Ancient Art Council

Ancient Art Department

Ancient Art Council
Legion of Honor

100 34th Avenue, Lincoln Park
San Francisco, CA 94121

In the late Roman Republic an art market came into being that supplied bronze statues, large and small, to wealthy collectors. With the emergence of competitive collecting by the super-rich at Rome, a novel kind of collectible bronze statuette resulted, well attested in the ancient literary sources and referred to as aes Corinthum, or Corinthia—“Corinthian bronzes.” Once used in domestic cults as well as rituals and public ceremonies throughout the Roman world, many of these survive from antiquity.

Lecture in memory of Prof. J. K. (Jock) Anderson and accompanied by a remembrance of Jock Anderson by Dr. Christopher Simon.

About Programs at the Ancient Art Council

Programs are varied and include such activities as lectures by noted archaeologists, museum curators, and ancient art historians; exclusive tours of the Museum’s permanent collection and special exhibitions; fund-raising events; and travel programs to ancient sites and other museums. Members also receive invitations from related organizations to attend lectures ad exhibition openings. Your annual membership dues and contributions will assist in furthering the Ancient Art collection at the Fine Arts Museums.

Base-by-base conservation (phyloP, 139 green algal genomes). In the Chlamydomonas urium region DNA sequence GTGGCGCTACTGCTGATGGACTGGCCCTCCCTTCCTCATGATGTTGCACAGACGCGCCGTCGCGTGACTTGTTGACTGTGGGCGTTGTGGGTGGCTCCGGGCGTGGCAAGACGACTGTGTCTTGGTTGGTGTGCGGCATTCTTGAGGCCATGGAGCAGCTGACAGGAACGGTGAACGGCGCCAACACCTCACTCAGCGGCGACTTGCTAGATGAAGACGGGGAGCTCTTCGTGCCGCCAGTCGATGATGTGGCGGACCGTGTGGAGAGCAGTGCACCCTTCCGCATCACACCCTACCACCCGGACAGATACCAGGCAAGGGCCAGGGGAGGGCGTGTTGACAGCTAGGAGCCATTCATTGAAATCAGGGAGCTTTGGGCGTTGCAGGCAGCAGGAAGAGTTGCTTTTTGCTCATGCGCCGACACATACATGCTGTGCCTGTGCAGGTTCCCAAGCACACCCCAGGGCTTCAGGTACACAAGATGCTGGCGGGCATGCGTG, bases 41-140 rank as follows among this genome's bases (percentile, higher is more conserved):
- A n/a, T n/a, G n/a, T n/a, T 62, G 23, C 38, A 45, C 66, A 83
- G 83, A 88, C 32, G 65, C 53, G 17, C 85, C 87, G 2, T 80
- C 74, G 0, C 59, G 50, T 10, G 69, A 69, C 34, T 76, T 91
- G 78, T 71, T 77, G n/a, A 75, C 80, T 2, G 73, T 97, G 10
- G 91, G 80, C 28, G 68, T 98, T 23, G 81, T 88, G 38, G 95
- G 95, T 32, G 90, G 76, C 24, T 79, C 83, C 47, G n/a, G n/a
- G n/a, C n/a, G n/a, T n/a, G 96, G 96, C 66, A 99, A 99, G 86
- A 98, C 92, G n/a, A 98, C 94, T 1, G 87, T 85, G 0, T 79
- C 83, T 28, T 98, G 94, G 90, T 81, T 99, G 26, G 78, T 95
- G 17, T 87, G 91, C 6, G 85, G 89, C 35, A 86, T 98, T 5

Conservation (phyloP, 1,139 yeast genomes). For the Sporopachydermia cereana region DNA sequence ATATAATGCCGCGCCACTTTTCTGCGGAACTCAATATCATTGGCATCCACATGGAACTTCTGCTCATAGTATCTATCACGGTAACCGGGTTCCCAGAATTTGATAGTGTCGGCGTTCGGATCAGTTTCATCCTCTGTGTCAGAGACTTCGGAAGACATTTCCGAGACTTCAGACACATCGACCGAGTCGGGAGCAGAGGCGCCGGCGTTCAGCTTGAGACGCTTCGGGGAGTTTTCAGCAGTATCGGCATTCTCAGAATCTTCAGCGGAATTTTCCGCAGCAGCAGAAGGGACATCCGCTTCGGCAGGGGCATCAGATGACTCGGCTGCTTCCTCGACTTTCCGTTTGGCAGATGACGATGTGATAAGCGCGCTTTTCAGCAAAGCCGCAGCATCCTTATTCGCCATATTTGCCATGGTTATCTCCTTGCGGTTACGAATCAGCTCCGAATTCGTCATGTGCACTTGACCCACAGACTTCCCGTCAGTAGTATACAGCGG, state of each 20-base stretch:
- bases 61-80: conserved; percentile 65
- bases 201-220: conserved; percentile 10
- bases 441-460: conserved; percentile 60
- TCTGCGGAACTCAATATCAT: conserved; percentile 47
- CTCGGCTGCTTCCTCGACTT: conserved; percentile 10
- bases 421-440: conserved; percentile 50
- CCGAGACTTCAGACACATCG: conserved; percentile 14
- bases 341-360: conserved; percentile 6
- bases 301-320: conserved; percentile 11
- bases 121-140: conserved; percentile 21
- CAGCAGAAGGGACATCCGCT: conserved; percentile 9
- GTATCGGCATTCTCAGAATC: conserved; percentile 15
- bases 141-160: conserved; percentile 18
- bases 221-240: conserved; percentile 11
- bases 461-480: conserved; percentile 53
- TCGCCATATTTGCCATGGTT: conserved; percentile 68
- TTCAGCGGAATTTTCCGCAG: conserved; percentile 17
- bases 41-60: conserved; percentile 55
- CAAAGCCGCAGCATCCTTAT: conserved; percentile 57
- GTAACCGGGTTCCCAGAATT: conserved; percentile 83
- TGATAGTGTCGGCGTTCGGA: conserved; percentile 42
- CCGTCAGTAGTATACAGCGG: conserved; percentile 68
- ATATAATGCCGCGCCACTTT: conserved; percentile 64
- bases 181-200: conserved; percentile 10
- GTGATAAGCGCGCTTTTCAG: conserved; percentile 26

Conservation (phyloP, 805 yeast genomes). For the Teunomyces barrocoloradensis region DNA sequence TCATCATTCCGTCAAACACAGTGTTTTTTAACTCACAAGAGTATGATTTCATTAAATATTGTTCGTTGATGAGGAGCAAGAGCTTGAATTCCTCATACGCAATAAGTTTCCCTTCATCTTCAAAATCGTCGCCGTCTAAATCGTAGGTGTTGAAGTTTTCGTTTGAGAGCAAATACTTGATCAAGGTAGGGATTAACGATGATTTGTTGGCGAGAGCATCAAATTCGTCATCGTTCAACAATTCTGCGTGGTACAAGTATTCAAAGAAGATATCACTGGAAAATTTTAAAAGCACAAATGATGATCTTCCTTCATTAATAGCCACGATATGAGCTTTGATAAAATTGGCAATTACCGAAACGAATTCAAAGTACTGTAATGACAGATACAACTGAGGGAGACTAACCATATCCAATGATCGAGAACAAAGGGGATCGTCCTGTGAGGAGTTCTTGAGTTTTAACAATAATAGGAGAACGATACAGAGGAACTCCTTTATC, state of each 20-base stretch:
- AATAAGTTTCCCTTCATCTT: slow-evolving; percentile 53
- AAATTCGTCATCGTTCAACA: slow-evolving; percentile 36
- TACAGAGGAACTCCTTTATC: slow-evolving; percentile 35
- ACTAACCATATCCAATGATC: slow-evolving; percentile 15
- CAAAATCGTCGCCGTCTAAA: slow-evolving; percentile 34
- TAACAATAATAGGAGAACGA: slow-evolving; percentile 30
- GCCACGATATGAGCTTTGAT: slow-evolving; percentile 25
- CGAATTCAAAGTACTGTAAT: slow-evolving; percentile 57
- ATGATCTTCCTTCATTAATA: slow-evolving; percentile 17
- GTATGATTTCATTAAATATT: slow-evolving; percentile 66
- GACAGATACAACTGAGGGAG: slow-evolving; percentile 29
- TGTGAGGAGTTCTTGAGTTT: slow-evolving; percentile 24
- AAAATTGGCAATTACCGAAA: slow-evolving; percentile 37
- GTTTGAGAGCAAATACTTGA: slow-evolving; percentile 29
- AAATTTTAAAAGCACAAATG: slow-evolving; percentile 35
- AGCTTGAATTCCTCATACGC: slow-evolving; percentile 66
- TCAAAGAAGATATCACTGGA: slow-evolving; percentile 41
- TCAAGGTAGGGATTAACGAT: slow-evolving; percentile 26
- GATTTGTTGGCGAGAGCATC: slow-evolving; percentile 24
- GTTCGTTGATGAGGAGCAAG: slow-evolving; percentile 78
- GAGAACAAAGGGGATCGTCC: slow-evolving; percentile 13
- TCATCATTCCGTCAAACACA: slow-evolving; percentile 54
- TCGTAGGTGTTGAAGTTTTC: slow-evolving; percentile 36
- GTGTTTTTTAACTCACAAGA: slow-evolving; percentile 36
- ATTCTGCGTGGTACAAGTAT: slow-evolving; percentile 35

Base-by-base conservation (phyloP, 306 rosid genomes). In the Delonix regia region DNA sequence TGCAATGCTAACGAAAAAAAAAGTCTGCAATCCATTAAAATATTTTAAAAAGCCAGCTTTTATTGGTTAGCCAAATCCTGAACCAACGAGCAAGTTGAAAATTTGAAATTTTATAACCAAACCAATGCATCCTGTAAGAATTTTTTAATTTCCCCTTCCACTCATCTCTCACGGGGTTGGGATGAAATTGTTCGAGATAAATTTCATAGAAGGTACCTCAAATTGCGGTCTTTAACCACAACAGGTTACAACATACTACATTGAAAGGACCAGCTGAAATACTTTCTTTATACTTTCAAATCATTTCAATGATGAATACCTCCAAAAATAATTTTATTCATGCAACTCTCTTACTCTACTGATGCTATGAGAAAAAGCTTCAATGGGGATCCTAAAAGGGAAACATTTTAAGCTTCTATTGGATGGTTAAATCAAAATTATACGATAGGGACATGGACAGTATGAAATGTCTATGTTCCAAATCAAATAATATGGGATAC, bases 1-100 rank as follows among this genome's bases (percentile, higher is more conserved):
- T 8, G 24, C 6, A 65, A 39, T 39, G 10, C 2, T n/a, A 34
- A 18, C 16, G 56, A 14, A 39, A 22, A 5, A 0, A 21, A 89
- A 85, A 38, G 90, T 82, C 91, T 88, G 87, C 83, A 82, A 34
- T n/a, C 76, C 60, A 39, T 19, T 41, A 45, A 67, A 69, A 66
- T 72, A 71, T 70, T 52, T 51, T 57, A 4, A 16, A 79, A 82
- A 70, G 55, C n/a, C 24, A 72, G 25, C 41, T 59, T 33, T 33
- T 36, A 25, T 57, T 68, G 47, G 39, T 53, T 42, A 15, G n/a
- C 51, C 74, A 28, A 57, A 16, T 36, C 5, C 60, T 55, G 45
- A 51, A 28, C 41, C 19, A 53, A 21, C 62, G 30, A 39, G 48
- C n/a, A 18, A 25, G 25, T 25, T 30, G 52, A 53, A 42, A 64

Ancient Bronzes as Art Objects: Roman Collectors and “Corinthian Bronzes”

Florence Gould Theater, Legion of Honor

Christopher Hallett

Lecture is free and open to the public; donations are always gratefully accepted


Explore the Ancient Art Council: Upcoming Events


The Saga of Queen Zenobia and the Oasis City of Palmyra


A New Look at Ancient Nubia: Magic and Mystery on the Nile


On the Road from Persepolis


Deciphering Demons: Underworld Figures in Egypt and Etruria

Thank you for helping us acquire our first Egyptian royal portrait—a carved limestone relief of Ptolemy I Soter

Ancient Art Council supports Antiquities at the Fine Arts Museums of San Francisco.



Last Supper in Pompeii: From the Table to the Grave

This exhibition reveals how, before Mount Vesuvius blew up in AD 79 and rocked the Bay of Naples, people in Pompeii and nearby farms and villages were engaged in typical daily activities, many of which revolved around food and drink.

Dates TBD